A staple for the Chorale, Carmina Burana has been performed 16 times by the chorus and conducted by all four of its music directors over the past 50 years. A favorite in popular culture as well, it has been featured in such disparate films as The Last of the Mohicans, Speed and Excalibur and such television shows as Glee, The Simpsons and Survivor. The irreverent and dynamic work, based on a remarkable collection of 13th century writings by medieval poets, defrocked monks, vagabond scholars and minstrels, illuminates the bawdy and sensuous side of mankind. Written in 1936, when Orff was 41, it is perhaps the most recognized choral work of the 20th century. The majority of its movements are for chorus, which provides the musical heart of Carmina Burana and is a testament to Orff’s considerable skill in handling massed voices. Gershon last conducted the piece in 2005.

Tickets for Camina Burana range from $29 – $129. Group rates are available. For tickets and information, please call (213) 972-7282, or visit www.lamc.org. (Tickets cannot be purchased at the Walt Disney Concert Hall Box Office except on concert days starting 2 hours prior to the performance.) The Walt Disney Concert Hall is located at 111 South Grand Avenue at First Street in downtown Los Angeles.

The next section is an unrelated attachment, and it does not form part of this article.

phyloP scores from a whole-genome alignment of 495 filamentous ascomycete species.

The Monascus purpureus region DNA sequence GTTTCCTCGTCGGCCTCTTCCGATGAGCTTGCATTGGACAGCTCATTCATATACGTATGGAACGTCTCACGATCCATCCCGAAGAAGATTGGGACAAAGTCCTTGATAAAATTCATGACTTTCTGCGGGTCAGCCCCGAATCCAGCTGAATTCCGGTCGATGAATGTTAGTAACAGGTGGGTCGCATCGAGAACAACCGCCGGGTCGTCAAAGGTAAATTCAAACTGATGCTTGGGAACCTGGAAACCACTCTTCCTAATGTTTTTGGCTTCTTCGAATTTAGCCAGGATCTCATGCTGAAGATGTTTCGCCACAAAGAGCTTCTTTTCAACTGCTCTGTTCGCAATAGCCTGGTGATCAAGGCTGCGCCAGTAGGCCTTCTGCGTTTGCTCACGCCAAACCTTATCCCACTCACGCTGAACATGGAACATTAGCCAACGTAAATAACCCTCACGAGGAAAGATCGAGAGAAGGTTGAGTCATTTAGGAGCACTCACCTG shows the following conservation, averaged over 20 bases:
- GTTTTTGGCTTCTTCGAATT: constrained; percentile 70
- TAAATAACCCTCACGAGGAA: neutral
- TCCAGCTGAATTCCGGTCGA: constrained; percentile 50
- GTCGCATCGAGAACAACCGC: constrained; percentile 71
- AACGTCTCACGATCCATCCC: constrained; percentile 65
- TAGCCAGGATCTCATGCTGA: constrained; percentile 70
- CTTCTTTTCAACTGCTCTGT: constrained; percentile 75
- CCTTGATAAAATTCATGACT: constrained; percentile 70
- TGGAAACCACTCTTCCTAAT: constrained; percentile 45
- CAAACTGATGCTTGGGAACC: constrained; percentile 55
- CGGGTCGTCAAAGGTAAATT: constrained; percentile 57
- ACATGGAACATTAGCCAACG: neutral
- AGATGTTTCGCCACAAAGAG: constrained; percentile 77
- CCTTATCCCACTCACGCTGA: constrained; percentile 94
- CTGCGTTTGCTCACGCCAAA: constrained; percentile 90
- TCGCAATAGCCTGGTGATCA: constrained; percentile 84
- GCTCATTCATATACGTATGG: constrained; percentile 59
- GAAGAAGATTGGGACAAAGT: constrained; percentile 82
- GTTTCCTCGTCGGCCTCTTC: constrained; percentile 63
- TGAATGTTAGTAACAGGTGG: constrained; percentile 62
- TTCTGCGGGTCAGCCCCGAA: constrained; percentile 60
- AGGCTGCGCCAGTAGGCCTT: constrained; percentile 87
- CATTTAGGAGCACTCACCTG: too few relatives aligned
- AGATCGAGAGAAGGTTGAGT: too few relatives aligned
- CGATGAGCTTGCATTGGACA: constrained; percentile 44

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Photo of Kathleen Supove by Miriam Hendel

Photo of Kathleen Supove by Miriam Hendel

Neighborhood Classics presents versatile contemporary music pianist Kathleen Supové in concert on Friday, November 8, 2013 at 7pm, at P.S. 142 on the Lower East Side (100 Attorney Street). Supové’s diverse program includes Reflets dans l’Eau (from Images Book 1) by Claude Debussy, Cakewalking (Sorry Claude) by Daniel Felsenfeld, Long Distance Call by Randall Woolf,Disney Remixes by Matt Marks, Piano Miniatures by Mohammed Fairouz, and Feux d’Artifice (from Préludes, Book II) by Claude Debussy. The performance will be hosted by James Matheson, composer and Neighborhood Classics Artistic Director at P.S. 142. All ticket sales for this one-hour, family-friendly concert benefit the host school.